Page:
Review: Follow-Up Notes on ReSharper and .NET Refactor | John Papa

John Papa

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Review: Follow-Up Notes on ReSharper and .NET Refactor

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As I mentioned in a blog last week, I downloaded two refactoring tools: .NET Refactor and ReSharper. I had some really horrible experiences with refactoring tools in the past, so I was a bit skeptical going in. It has been a week so here are a few more thoughts about the tools.

While .NET Refactor has some nice features, like the how it can move code into regions for you and how it creates a list of regions you can choose form, I found that it just did not have enough features to really make me want or need to use it. In fact, I have uninstalled it already.

ReSharper has a much more robust feature set and for the first time ever, I am glad that a tool prompts me with occasional tips. I did not know any of the shortcuts that it offers, so the tips have been nice since I did not read the help file. I especially love the Find Usages feature. I click on a variable and it finds every place that it is used. This past week I was tasked with renaming a class. I used ReSharper’s Find Usages feature to find all locations that it was used before I went ahead with the refactoring. It was smart enough to find out that it implemented an interface and it asked me if I wanted to find usages of the interface too. Very helpful, indeed! It sure is nice to see where something is used before making a refactoring decision. Measure twice, cut once. I then asked it to rename the class and it went and did so everywhere it was referenced. Since this was used in 7 projects across a solution, this was nice time saver. I especially like how ReSharper analyzes and highlights my code files in places where I have invalid references, redundant “using” statements, and methods which are not called by anything. This tool has saved me a lot of time and pro-actively prevented bugs.

Sounds like a winner so far, huh? I think so. To be fair, it does have some issues, too. My biggest issues with ReSharper so far are how long it takes to load and how much precious RAM it consumes. I loaded my project without ReSharper in about 20 seconds (24 projects in the solution with a ton if references). When I load the project with ReSharper it takes over 90 seconds to load while at analyzes the project and loads its cache. The good side of this is that it is relatively quick to use once it is loaded. But still, taking 90 to 150 seconds to load is a bit of a pain, especially when I open and close project files throughout the day. I also told the tool to show how much memory it consumes. This fluctuates, of course, depending on what I am doing. But it seems to float between 70MB and 130MB of RAM. I have 1GB of RAM which is getting to be tight these days, so this is just something to be aware of. Not a problem, just something to understand if you run with low RAM.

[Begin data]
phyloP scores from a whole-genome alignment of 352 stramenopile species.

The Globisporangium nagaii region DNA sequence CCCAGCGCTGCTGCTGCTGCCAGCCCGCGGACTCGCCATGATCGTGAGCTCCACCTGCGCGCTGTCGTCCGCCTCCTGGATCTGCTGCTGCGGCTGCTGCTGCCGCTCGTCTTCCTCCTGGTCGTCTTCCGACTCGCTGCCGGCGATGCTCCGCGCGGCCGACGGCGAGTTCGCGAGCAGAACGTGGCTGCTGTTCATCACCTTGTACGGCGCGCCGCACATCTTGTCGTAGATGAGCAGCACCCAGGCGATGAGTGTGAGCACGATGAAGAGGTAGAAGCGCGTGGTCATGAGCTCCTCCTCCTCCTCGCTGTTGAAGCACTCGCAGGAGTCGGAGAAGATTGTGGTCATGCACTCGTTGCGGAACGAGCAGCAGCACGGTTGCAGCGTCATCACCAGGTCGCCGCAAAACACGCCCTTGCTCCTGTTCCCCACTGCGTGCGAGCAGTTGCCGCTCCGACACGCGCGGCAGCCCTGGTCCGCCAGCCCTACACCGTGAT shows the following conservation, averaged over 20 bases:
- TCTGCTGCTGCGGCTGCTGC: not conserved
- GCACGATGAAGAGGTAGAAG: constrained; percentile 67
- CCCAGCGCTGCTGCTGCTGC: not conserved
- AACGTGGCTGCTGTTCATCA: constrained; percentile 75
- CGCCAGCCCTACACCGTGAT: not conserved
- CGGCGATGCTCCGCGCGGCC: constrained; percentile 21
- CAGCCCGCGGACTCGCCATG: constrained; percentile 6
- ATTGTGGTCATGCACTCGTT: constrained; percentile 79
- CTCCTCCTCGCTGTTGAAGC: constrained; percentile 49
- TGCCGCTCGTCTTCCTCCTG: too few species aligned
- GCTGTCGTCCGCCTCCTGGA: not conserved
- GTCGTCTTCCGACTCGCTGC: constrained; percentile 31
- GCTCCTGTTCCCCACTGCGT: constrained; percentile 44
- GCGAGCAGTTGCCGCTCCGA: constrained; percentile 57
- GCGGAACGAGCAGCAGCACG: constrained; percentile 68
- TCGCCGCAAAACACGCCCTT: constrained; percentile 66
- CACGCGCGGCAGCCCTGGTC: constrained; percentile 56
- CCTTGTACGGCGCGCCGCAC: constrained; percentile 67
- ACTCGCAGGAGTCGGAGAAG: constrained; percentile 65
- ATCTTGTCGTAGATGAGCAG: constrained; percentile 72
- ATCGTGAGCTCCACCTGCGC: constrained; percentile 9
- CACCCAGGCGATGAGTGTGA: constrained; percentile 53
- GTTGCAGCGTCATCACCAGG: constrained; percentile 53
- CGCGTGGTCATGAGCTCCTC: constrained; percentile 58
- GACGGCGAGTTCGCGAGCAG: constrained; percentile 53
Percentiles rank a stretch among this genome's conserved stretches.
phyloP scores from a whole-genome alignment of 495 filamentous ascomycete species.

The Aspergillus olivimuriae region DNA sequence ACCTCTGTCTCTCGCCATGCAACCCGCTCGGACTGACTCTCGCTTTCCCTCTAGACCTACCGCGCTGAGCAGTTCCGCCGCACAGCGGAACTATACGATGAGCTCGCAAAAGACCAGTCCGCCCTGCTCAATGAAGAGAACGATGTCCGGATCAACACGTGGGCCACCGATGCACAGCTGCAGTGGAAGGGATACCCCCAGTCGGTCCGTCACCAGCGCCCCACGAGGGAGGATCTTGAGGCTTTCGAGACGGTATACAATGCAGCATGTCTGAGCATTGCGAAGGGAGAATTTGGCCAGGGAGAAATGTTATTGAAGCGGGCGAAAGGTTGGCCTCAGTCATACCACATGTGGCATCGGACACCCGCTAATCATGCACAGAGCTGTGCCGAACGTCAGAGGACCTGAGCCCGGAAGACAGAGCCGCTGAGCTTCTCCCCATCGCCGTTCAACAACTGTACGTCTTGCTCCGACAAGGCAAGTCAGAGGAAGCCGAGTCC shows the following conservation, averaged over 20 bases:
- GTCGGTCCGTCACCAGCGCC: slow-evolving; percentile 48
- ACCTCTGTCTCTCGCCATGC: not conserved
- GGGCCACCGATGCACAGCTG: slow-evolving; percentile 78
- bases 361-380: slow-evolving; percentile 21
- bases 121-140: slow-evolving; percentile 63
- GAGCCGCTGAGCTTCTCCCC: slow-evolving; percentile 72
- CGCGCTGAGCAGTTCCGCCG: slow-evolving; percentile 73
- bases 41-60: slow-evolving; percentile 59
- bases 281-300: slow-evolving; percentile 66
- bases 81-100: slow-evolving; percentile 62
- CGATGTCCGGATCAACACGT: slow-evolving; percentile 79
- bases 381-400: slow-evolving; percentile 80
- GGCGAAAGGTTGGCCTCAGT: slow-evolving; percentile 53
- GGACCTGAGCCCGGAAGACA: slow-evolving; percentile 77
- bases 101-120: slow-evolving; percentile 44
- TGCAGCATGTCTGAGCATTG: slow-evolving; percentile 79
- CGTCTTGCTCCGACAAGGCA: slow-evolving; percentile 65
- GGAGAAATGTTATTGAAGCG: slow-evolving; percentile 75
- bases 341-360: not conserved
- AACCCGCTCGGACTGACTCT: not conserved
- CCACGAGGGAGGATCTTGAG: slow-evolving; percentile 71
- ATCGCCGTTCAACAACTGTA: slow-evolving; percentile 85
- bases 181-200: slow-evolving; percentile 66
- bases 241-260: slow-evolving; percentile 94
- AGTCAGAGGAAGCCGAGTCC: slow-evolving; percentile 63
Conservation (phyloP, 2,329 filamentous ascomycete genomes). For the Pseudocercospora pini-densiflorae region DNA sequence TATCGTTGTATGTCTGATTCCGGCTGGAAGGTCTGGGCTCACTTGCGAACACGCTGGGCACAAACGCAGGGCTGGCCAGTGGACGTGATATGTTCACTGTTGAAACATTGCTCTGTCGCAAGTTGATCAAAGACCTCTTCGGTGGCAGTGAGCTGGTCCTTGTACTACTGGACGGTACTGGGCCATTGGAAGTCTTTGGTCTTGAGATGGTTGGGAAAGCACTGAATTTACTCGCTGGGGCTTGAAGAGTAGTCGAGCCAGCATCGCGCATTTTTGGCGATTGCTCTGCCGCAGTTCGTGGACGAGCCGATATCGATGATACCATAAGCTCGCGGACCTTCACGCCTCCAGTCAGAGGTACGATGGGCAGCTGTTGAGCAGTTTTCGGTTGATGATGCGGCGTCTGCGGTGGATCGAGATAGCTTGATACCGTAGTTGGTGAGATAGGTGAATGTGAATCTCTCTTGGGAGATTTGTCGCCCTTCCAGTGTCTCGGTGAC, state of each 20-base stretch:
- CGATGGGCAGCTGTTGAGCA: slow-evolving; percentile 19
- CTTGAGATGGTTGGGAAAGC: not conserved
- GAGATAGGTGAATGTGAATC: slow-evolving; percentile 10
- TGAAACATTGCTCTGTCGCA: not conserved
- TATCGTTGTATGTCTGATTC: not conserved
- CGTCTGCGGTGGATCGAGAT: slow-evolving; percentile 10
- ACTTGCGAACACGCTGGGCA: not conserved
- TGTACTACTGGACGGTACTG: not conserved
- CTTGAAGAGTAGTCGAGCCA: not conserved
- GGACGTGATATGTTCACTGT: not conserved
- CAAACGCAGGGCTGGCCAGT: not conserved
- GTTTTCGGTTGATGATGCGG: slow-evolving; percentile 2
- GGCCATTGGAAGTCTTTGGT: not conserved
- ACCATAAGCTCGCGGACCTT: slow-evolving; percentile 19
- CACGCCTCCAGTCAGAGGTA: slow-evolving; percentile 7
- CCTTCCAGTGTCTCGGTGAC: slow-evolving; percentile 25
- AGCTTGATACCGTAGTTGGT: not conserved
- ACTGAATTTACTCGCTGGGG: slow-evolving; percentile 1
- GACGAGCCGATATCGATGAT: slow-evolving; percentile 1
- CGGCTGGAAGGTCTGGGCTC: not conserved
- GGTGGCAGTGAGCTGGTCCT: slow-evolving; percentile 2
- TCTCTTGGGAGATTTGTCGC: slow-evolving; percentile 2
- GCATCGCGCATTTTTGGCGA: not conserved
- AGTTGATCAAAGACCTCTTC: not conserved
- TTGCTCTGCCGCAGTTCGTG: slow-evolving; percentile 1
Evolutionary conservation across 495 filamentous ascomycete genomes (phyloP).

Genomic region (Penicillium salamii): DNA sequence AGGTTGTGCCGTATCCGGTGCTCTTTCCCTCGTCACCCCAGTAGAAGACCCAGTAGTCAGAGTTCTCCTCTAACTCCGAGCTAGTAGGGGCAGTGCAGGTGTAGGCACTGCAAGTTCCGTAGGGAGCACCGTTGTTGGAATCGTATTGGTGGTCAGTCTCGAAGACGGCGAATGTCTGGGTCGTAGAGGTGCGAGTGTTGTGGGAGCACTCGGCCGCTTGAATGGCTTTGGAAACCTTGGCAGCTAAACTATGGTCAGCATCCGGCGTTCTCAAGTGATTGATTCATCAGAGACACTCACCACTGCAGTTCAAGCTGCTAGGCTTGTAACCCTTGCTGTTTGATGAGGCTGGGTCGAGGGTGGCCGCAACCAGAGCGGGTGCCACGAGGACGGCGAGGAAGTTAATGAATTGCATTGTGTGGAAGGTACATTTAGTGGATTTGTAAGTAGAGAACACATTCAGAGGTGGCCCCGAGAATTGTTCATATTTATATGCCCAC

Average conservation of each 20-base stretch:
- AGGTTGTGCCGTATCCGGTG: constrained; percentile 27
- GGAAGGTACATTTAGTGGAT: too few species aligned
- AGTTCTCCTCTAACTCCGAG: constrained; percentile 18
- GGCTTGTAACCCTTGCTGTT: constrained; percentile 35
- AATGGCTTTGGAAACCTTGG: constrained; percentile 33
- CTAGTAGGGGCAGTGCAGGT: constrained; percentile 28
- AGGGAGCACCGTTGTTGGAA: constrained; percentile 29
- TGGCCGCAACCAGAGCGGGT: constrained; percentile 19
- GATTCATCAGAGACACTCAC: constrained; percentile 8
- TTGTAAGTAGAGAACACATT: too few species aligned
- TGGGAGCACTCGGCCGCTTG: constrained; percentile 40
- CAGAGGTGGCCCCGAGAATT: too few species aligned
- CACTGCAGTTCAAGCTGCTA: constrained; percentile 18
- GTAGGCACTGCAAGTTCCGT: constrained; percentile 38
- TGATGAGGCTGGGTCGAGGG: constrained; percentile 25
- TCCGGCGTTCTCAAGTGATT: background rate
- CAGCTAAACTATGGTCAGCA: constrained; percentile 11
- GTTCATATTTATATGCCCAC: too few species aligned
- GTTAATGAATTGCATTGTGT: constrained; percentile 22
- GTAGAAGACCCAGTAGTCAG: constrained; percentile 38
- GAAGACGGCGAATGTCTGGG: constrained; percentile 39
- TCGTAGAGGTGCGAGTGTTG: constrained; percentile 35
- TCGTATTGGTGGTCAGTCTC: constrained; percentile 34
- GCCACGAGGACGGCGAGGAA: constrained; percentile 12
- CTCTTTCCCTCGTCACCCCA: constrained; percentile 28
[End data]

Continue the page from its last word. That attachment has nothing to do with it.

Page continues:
So far I am very pleased with ReSharper and I might just add it to my collection of tools. AT $149, its enough for me to pause but if it continues to be as useful as I have found it thus far, it could pay for itself. I’ve got a few weeks left on my 30 day trial …

 

 

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  • http://theexpedition.info Anonymous

    Yeah, I use ReSharper daily too. It is indispensable. I can’t imagine doing development without that tool, a simple but powerfull productivity boost. And it looks like that in future versions loading will be done in background, so it no longer will block IDE with modal progress window. Simply the features will work partially until whole project is analyzed. Since the upgrade will be free for current customers, I highly recommend using that credit card of yours when the trial period ends… I did just that and I am not disappointed.
    Cheers,
    Michal

  • http://www.msmvps.com/WilliamRyan Anonymous

    John – if you wouldn’t mind – what woudl a quick wish list on .NET Refactor look like? We typically get customer features added in a few days, sometimes the same day and would love another chance on this one ;-)

  • http://spaces.msn.commembersdscheidt Anonymous

    John,
    One other refactoring tool is DevExpress’s Refactor Pro. They make great tools.
    http://www.devexpress.com/…/Refactor
    (I’m in no way affiliated with them, just like CodeRush and their components).
    - Dave

  • http://www.jasonbunting.com/blahg Anonymous

    I posted this comment in your first post on this issue as well, but again wanted to bring up the DevExpress tool, Refactor! Pro. There are no dialog boxes to get in the way of refactoring, which makes it really nice . . . I am on a 60 day money-back trial period and have enjoyed it thus far for the most part, though there are definitely some bugs that need to be worked out.

  • http://codebetter.com/blogs/john.papa Anonymous

    Bill … Thanks for throwing out the request. One feature that would be nice (and maybe they it is already there and I missed it) is the Find Usages feature. To all … I’d like to open the floor to anyone else who wants to suggest some ideas for .NET Refactor, too.
    Jason & David … I have heard a lot about DevExpress’ Refactor Pro recently. I have not yet tried it but I will be doing so soon. In fact, I think it won an award recently. I’m open to any tool that can help me code better! Once I try it out I will post my experiences. Thanks for the suggestion.

  • http://www.msmvps.com/WilliamRyan Anonymous

    John – I just accidentally reposted this to ther original thread. Anyway, I’m on it right now…. will be in touch shortly ;-) Definitely appreciate the feedback.

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